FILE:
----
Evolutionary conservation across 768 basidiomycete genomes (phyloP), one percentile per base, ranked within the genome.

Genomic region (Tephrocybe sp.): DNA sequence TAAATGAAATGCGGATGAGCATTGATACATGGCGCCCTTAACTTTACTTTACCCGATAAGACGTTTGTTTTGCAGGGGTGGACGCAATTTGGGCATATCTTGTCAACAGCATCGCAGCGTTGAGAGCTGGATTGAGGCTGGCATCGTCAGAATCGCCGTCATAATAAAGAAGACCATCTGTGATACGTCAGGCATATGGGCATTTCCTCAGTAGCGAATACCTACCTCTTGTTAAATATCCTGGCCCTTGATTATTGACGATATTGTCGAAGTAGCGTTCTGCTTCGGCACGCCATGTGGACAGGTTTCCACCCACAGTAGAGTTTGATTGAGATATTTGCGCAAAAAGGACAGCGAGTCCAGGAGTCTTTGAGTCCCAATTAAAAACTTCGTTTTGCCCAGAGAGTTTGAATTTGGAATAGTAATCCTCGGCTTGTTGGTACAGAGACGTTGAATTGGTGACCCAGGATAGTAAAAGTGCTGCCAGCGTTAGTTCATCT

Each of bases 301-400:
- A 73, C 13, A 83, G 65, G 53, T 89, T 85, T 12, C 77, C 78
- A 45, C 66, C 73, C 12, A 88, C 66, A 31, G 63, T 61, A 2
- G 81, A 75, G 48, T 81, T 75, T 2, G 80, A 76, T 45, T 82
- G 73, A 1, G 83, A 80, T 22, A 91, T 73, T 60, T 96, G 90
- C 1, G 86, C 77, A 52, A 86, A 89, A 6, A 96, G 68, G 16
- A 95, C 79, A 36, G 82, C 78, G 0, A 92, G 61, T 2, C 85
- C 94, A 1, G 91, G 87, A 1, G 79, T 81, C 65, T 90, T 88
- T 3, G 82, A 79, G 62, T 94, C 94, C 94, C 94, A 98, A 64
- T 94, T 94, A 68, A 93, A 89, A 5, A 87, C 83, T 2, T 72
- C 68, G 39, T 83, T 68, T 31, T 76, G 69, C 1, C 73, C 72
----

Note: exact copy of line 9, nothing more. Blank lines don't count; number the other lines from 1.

- A 95, C 79, A 36, G 82, C 78, G 0, A 92, G 61, T 2, C 85